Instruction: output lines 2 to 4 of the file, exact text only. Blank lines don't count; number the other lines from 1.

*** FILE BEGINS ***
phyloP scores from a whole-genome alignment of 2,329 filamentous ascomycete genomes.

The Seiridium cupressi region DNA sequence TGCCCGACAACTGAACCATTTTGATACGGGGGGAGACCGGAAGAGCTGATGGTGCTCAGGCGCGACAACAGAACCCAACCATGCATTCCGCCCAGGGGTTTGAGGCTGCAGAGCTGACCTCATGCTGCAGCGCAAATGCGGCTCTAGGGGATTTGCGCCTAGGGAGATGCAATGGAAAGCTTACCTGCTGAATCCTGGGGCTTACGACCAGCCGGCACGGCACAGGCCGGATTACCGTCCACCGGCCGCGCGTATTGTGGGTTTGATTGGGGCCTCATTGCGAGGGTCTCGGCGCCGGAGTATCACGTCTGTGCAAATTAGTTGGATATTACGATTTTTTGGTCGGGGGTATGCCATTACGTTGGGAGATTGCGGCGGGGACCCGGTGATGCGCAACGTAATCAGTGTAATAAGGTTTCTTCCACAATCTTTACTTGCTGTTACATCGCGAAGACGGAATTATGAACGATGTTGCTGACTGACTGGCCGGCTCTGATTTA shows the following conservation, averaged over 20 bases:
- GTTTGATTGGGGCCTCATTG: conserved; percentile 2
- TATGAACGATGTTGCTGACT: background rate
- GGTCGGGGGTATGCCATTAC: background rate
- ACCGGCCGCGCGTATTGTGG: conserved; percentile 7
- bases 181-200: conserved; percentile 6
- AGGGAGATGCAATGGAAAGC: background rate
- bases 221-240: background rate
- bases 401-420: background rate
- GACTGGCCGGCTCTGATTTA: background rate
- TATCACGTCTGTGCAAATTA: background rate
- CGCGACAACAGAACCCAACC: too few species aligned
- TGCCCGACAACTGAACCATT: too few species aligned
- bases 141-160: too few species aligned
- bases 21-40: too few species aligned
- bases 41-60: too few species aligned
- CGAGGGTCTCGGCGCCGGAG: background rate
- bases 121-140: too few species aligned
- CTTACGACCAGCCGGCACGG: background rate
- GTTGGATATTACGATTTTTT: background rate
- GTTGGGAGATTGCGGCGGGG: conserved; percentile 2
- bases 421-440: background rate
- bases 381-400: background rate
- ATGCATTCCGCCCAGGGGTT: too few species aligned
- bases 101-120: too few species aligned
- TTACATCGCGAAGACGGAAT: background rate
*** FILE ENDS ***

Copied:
The Seiridium cupressi region DNA sequence TGCCCGACAACTGAACCATTTTGATACGGGGGGAGACCGGAAGAGCTGATGGTGCTCAGGCGCGACAACAGAACCCAACCATGCATTCCGCCCAGGGGTTTGAGGCTGCAGAGCTGACCTCATGCTGCAGCGCAAATGCGGCTCTAGGGGATTTGCGCCTAGGGAGATGCAATGGAAAGCTTACCTGCTGAATCCTGGGGCTTACGACCAGCCGGCACGGCACAGGCCGGATTACCGTCCACCGGCCGCGCGTATTGTGGGTTTGATTGGGGCCTCATTGCGAGGGTCTCGGCGCCGGAGTATCACGTCTGTGCAAATTAGTTGGATATTACGATTTTTTGGTCGGGGGTATGCCATTACGTTGGGAGATTGCGGCGGGGACCCGGTGATGCGCAACGTAATCAGTGTAATAAGGTTTCTTCCACAATCTTTACTTGCTGTTACATCGCGAAGACGGAATTATGAACGATGTTGCTGACTGACTGGCCGGCTCTGATTTA shows the following conservation, averaged over 20 bases:
- GTTTGATTGGGGCCTCATTG: conserved; percentile 2
- TATGAACGATGTTGCTGACT: background rate